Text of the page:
The Fuzzy Buzzy display was utterly amazing!  We were, not only, seeing the new items that I’d helped to design, for the first time, but there were other new Fuzzy Buzzy items, revealed as well, things I never knew about.  Among them, was an huge elaborate playhouse, a sort of Fuzzy Buzzy Motel that was outrageously spectacular.  I thought the whole line was exciting.  At least, it excited me.  On the other hand, I found some small details disturbing.  For one thing, the precarious fragility of the wing attachments remained unchanged, ready to break if bent one time, and this defect was duplicated in every new item in the line.  Furthermore, the easy-tip legs were still the same, and they were used on everything.

       
But I’d had months to swallow these bitter pills, previously.  My concern about these defects, that seemed to bother nobody but me, paled in comparison to a puzzling piece of news that Mendy shared with us, quite casually.  This tidbit of feedback from Playmates marketing department was far more troubling than the fact that Fuzzy Buzzies broke easily.  Perhaps, it was related.  Mendy was as mystified as we were.  It seems that Fuzzy Buzzies had been selling better, before the commercial was aired.  Apparently, kids found Fuzzy Buzzies more appealing, before they saw them on TV.  And after Playmates ran the ad, sales slowed down considerably.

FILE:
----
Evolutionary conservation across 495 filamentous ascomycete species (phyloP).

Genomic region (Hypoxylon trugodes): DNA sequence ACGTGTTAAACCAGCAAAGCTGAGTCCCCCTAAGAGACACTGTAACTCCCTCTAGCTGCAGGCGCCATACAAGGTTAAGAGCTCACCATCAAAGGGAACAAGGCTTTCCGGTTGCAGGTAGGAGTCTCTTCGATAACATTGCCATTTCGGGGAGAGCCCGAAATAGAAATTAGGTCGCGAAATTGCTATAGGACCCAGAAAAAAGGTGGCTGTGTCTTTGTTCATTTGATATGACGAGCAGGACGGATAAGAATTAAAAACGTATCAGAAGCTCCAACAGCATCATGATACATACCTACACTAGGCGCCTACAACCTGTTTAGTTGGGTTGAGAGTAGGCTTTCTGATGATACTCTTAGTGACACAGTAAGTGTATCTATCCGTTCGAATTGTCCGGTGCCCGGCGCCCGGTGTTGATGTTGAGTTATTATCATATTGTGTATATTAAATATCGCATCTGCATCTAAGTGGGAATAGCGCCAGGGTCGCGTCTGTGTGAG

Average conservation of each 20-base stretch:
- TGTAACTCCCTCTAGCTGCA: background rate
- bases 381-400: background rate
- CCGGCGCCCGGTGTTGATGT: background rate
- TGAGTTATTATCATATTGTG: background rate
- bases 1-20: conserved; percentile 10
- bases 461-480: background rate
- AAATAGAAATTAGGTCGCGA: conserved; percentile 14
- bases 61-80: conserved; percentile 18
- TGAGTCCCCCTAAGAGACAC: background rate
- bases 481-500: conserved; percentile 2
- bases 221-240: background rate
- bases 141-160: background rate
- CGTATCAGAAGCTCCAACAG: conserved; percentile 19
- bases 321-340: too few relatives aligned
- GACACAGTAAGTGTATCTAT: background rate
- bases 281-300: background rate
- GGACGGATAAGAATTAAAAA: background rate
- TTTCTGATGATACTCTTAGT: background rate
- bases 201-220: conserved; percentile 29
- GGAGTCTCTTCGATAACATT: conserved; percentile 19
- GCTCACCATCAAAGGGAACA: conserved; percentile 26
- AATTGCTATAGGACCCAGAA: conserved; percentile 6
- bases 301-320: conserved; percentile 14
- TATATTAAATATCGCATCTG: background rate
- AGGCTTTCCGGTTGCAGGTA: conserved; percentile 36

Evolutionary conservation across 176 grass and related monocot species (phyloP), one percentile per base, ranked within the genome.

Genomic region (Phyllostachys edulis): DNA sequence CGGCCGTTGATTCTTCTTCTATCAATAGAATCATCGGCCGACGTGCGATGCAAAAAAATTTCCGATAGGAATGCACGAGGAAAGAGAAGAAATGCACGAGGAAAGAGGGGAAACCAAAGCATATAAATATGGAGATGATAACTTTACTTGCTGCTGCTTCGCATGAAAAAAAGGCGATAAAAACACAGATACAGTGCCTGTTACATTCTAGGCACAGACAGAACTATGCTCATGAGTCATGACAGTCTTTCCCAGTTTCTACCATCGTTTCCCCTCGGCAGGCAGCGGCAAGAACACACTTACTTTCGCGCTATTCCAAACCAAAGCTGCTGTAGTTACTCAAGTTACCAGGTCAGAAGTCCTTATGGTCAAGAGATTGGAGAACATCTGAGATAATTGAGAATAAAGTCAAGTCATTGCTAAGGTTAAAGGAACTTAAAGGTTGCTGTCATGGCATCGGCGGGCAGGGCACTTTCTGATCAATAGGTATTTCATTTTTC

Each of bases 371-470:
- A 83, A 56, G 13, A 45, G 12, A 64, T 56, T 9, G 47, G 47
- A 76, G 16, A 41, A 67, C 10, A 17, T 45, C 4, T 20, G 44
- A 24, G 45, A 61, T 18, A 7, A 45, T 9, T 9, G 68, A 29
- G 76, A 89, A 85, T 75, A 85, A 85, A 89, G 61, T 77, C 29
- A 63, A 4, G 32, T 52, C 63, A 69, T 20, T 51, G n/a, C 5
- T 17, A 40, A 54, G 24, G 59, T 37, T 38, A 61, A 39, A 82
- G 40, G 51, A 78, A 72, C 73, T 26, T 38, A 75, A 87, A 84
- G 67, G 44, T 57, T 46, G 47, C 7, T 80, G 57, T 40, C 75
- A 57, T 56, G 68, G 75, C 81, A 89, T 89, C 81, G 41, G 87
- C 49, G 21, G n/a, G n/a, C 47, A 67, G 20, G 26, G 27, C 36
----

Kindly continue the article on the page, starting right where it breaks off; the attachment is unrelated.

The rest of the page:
This foreboding piece of information was just one small part of the general  pandemonium of Toy Fair.  We spent no more than half an hour in the Playmates showroom, seeing a few minutes of everything.  Now, twenty years later, the five minutes, or so, that we spent actually looking at the Fuzzy Buzzies have faded from my memory, and only a few fleeting impressions of the spectacular display remain.